Fall/Winter 2022 = 4.0 (California & Hawaii)
Rating based on a 1-10 scale: 1 being the lowest (small and infrequent surf conditions), 5 being normal/average, and 10 being extraordinary (frequent events of large, long period swells)

Rationale: It was assumed that the moderate La Nina from the Winter of 2020/2021 was on the wane and that a return to neutral ENSO state would set up over the Pacific Basin through the summer of 2021. But La Nina made a strong return by the end of Sept much like what the CFS model suggested would happen and a full double dip pattern took hold through the Winter of 21/22. But a quick fade is forecast as we move into late December 2022 with the CFS predicting a return to a neutral wind anomaly pattern and the low pressure bias making headway in to the KWGA in early Jan. Still it will take some time for the atmosphere to fully respond, resulting in a less than normal swell production forecast especially for Fall into early Winter 2022. But by later in Jan or early Feb 2023 a return to a more normal pattern might take hold. As a result a significantly reduced number of storm days and storm intensity is expected Oct 22-Jan 23, resulting in a below normal level of swells, with swell being below normal duration and period. But by Feb 2023, the number of storm days, intensity and duration of those storms should start improving as La Nina fades out. The net result is we're currently thinking a near normal number of swells with normal size and duration is to result, but all focused sometime after Jan 2023. The swell pattern will be below normal before Jan and above normal after Jan 23 with the average of the two being 'normal'. Of course this is all highly speculative at this early date.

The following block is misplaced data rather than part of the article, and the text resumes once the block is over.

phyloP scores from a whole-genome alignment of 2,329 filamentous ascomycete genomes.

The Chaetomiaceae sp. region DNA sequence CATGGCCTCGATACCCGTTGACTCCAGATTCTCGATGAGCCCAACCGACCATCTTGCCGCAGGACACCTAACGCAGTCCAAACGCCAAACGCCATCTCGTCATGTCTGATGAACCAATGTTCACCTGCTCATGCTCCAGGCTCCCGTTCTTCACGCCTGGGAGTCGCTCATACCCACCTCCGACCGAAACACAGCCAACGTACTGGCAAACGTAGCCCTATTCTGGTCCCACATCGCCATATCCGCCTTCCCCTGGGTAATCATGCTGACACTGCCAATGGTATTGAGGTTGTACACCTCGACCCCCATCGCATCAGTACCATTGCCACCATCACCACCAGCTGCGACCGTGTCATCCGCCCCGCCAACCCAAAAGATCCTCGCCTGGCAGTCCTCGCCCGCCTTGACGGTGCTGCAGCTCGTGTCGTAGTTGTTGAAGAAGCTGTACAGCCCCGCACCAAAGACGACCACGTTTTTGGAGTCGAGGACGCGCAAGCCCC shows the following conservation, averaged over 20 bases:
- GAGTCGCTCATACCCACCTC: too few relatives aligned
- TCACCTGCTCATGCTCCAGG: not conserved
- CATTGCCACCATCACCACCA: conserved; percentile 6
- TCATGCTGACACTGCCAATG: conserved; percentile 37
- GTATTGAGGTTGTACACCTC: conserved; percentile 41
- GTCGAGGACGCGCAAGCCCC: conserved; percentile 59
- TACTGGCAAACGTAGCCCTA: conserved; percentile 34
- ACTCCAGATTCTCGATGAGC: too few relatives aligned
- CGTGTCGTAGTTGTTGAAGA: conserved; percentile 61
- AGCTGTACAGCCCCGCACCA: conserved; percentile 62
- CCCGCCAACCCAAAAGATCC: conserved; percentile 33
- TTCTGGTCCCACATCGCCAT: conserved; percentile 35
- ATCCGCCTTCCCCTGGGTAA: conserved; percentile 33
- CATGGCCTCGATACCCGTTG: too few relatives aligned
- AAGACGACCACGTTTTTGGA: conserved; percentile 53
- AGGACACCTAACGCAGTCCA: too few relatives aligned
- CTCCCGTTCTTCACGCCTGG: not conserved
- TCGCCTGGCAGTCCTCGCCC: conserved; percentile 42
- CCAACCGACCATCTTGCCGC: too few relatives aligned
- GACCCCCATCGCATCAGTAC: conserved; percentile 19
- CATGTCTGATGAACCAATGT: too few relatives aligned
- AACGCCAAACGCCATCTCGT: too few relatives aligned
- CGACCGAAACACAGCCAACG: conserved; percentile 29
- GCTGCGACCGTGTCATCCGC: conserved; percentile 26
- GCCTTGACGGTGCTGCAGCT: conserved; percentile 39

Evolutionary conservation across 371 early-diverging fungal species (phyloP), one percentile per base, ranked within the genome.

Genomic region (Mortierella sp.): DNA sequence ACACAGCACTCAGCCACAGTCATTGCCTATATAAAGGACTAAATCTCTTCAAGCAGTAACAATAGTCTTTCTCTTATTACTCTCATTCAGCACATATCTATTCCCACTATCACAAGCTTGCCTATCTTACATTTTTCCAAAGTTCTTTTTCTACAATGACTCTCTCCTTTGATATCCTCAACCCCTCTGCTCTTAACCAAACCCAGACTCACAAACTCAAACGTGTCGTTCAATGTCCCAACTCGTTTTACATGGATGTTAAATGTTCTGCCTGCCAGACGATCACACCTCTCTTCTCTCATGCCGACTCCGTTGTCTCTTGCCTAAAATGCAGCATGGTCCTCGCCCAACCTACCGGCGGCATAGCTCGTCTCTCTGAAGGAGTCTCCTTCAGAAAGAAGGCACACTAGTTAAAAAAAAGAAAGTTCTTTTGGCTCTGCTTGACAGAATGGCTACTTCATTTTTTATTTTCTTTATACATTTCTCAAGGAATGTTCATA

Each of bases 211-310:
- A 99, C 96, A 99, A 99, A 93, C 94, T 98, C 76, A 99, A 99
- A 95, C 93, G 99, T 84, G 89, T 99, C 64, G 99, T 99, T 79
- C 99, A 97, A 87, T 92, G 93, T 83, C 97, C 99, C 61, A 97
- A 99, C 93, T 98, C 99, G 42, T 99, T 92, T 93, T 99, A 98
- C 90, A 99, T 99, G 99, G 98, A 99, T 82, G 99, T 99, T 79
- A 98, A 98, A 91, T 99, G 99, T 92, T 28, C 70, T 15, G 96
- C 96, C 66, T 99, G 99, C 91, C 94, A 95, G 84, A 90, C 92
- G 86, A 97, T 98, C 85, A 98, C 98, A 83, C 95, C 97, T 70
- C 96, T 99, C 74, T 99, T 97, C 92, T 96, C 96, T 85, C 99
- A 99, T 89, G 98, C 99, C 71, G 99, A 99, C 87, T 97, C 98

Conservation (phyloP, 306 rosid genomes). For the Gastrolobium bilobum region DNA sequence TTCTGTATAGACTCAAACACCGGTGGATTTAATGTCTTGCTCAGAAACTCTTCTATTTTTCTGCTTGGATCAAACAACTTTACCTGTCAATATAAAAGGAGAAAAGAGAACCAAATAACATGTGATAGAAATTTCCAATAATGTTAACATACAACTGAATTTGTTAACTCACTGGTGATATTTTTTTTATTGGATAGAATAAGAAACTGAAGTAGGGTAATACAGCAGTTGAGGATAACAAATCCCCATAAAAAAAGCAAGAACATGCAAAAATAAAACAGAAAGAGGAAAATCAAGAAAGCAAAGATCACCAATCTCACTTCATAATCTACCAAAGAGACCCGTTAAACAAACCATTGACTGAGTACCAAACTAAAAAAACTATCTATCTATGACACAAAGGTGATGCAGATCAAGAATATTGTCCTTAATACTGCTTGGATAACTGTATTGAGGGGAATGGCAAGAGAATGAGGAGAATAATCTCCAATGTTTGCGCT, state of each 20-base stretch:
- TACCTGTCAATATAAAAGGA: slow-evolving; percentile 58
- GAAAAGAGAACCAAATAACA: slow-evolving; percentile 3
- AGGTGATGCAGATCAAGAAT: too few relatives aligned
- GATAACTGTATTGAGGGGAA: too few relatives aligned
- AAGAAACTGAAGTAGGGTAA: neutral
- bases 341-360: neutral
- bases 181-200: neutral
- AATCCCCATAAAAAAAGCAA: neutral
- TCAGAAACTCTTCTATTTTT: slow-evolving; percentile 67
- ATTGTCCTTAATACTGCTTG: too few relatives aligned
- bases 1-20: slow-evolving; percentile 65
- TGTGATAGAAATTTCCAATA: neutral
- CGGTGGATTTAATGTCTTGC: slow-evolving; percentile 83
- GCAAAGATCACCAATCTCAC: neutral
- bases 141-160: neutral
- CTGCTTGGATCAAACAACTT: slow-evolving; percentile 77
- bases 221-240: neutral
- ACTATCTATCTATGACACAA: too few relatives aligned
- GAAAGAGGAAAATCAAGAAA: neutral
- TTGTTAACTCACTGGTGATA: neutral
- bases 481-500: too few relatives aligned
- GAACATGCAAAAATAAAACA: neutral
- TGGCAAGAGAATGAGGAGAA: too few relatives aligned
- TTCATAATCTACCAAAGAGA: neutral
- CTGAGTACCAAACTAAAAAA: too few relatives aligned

KWGA/Equatorial Surface Wind Analysis (KWGA - Kelvin Wave Generation Area - The area 5 degrees north and south of the equator from 170W to 135E)